Diabetes experts call it “hyperglycemia.” The rest of us usually just refer to it as high blood sugar or high blood glucose. But whatever it’s called, it can be dangerous, with chronic high blood glucose leading to complications such as neuropathy (nerve damage), retinopathy (damage to the retina in the eye), nephropathy (kidney damage), strokes, heart attacks, and more. In acute situations, when left untreated, it can also cause diabetic coma.
As specialists learn more and more about hyperglycemia, they are discovering that some people with diabetes are more likely to experience the condition than others. Now, a new report published in JAMA Network Open has identified factors that might enable health care providers to identify subjects at high risk.
To get cutting-edge diabetes news, strategies for blood glucose management, nutrition tips, healthy recipes, and more delivered straight to your inbox, sign up for our free newsletters!
The research team, which was headed by Rozalina G. McCoy, MD, of the Mayo Clinic in Rochester, Minnesota, retrieved their data from the OptumLabs Data Warehouse, a collaborative effort between the University of California and OptumLabs that collects anonymous data on 160 million claims and clinical information (OptumLabs is a collaborative center for research and innovation in health care with headquarters in Cambridge, Massachusetts). The data contained information on over 20,000 patients with type 1 diabetes and some 800,000 with type 2. The average age of the type 2 patients was about 65; the male/female split was about 50/50 and a little more than half were white. The type 1 group was younger (average age 46.6) and included more white subjects (72.6%) and also about equally divided between male and female.
A variety of conditions linked to the development of hyperglycemic crises
The top factor in predicting a hyperglycemic crisis was a prior history of hyperglycemic crises, including two conditions: One was diabetic ketoacidosis, which arises when the body doesn’t produce enough insulin, causing the liver to produce acids called ketones, a build-up of which can be dangerous. The second was a hyperglycemic hyperosmolar state (HHS), which can occur when blood sugar levels remain high for a long time. It’s a serious disorder that can, if not treated, lead to seizures, organ failure, coma, and even death. Interestingly, the researchers found that the likelihood of a hyperglycemic crisis among people who’d had diabetic ketoacidosis or a hyperglycemic hyperosmolar state was greater in people with type 2 diabetes than with type 1.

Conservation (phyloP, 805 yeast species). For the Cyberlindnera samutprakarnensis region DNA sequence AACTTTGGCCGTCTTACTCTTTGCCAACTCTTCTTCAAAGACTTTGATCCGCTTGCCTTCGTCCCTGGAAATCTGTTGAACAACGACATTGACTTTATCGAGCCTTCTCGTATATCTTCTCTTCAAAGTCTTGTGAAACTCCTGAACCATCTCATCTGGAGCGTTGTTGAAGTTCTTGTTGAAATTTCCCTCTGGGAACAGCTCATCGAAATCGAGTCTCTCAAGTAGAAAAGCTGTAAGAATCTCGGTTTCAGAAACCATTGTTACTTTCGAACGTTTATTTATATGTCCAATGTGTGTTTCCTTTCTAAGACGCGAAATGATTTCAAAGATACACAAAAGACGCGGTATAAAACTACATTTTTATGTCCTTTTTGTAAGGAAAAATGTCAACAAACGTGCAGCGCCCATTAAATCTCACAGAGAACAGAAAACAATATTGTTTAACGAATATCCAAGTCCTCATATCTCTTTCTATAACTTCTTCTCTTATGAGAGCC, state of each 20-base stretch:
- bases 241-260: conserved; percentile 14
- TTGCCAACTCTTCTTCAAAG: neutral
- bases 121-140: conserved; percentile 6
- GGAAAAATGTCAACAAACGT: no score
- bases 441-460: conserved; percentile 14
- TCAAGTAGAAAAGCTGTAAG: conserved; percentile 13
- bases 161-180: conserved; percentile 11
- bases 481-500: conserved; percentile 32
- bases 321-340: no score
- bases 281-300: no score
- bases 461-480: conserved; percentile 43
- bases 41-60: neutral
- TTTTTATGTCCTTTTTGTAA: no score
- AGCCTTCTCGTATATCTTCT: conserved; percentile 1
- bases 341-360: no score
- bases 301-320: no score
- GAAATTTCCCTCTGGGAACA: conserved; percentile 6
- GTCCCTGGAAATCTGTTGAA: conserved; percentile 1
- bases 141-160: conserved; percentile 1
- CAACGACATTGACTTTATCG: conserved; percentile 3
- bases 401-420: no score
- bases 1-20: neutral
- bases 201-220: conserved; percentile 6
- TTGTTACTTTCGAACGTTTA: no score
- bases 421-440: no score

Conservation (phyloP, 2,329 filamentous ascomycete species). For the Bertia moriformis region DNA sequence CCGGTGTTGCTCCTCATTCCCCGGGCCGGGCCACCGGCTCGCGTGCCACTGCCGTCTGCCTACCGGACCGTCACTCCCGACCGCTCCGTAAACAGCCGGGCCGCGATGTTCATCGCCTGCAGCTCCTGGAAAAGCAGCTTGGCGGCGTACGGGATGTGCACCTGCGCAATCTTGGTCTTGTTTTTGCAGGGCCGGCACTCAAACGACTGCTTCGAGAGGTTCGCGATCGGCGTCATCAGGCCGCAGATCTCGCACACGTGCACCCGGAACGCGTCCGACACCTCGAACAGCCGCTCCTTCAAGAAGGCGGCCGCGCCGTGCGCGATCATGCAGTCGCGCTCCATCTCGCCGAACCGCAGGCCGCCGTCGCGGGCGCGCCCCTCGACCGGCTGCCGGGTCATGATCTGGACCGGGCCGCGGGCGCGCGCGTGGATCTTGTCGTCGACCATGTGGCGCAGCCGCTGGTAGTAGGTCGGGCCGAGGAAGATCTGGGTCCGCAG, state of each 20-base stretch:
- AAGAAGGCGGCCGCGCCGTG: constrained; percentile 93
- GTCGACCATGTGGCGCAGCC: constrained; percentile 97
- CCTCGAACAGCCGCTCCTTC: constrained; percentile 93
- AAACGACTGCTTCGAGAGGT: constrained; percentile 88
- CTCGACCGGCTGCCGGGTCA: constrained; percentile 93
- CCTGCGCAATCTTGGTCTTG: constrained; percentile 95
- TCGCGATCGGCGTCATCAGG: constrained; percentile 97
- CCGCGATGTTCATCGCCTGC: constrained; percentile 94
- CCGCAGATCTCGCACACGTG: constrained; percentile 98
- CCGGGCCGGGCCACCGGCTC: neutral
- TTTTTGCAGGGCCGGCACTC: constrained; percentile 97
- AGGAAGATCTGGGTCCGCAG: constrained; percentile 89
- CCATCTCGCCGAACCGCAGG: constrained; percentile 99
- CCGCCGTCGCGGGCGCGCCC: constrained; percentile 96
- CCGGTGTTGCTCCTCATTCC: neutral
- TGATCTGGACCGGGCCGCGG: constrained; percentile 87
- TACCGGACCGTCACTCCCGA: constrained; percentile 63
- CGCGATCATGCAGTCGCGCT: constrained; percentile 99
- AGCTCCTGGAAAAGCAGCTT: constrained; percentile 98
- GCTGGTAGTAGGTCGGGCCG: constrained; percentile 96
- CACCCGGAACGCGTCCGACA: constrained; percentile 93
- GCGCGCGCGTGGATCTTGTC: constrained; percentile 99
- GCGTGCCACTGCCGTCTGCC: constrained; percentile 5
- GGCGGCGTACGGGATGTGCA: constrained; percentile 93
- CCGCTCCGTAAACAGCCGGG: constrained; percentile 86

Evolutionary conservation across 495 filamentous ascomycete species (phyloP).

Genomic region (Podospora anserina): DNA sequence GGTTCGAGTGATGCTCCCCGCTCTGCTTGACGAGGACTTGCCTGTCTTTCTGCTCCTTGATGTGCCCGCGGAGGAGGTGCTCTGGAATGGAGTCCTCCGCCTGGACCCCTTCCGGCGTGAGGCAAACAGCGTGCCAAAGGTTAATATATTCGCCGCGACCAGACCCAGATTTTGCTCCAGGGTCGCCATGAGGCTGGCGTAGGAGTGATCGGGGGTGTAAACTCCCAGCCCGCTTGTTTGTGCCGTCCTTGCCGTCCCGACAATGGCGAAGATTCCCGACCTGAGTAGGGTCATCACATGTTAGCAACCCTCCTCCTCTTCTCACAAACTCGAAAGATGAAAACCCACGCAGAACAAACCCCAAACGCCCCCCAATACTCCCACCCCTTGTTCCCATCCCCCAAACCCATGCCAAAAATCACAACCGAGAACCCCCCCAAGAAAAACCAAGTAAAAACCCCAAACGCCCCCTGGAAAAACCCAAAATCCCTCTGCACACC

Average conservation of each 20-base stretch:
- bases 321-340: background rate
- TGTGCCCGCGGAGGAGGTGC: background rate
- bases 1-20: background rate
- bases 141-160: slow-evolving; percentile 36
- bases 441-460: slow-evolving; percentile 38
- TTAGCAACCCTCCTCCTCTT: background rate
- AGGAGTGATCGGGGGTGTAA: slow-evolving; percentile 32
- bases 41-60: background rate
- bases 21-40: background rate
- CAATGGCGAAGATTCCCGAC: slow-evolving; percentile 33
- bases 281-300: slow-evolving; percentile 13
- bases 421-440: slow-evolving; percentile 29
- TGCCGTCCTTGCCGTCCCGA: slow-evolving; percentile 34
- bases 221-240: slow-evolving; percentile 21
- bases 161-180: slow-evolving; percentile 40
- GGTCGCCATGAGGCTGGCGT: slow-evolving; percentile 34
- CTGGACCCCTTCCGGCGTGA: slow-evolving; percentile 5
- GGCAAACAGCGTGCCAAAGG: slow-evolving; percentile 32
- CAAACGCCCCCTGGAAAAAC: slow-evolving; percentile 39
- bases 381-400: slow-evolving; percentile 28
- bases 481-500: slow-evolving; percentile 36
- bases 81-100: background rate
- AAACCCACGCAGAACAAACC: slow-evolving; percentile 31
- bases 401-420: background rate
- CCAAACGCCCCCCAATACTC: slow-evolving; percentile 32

Second on the list was a high A1C level (a measure of long-term glucose control), above 10%. Both people with type 1 and type 2 who had high A1C levels had a seven-fold higher risk of a hyperglycemic crisis. Third was low blood sugar, also called hypoglycemia, a condition in which blood sugar levels fall too low (in general, for people with diabetes this is considered to be a blood sugar level below 70 mg/dl). This risk was determined to be higher for those with type 2 diabetes.
The next crisis-related conditions were found to be neuropathy, nephropathy, and depression. The researchers found no other conditions that were related to hyperglycemic crisis in people with type 1 diabetes, but they found several more that affected those with type 2: retinopathy; cerebrovascular disease; peripheral vascular disease; heart failure; dementia; chronic obstructive pulmonary disease, or COPD (a chronic lung disease that makes it difficult to breathe); cancer; and cirrhosis. They also discovered two more factors that raised the risk of hyperglycemic crisis in type 2 diabetes patients only: being on an SGLT2 inhibitor (a class of diabetes drugs) or taking insulin. Finally, the researchers discovered that the rates of hyperglycemic crises increased over time among people with type 1 diabetes, but not among those with type 2.
The authors also looked at social and demographic issues. They reported, for example, that Black people with diabetes were more likely to have a hyperglycemic crisis than white people. Also, younger people (18-44) were at higher risk than middle-aged and older ones. Finally, income played a role. People making $200,000 a year or more had a much lower risk of a hyperglycemic crisis than those earning less than $40,000 a year. The researchers speculated that this discrepancy arose because poorer people were more likely to lack insurance and to ration their doses of insulin. This finding, they wrote, supports “the need for policies and systems to ensure improved access to affordable glucose-lowering therapies.”
More generally, the authors concluded their report by saying, “Health care delivery systems should incorporate educational, clinical, and social support systems into clinical practice, and payers should consider expanding reimbursement for self-management education and social services as well as more comprehensive coverage for glucose-lowering medications, insulin, and glucose-monitoring technologies.”
Want to learn more about hyperglycemic crises? Read “DKA: What to Know and How to Deal” and “Hyperglycemic Crises: What They Are and How to Avoid Them.”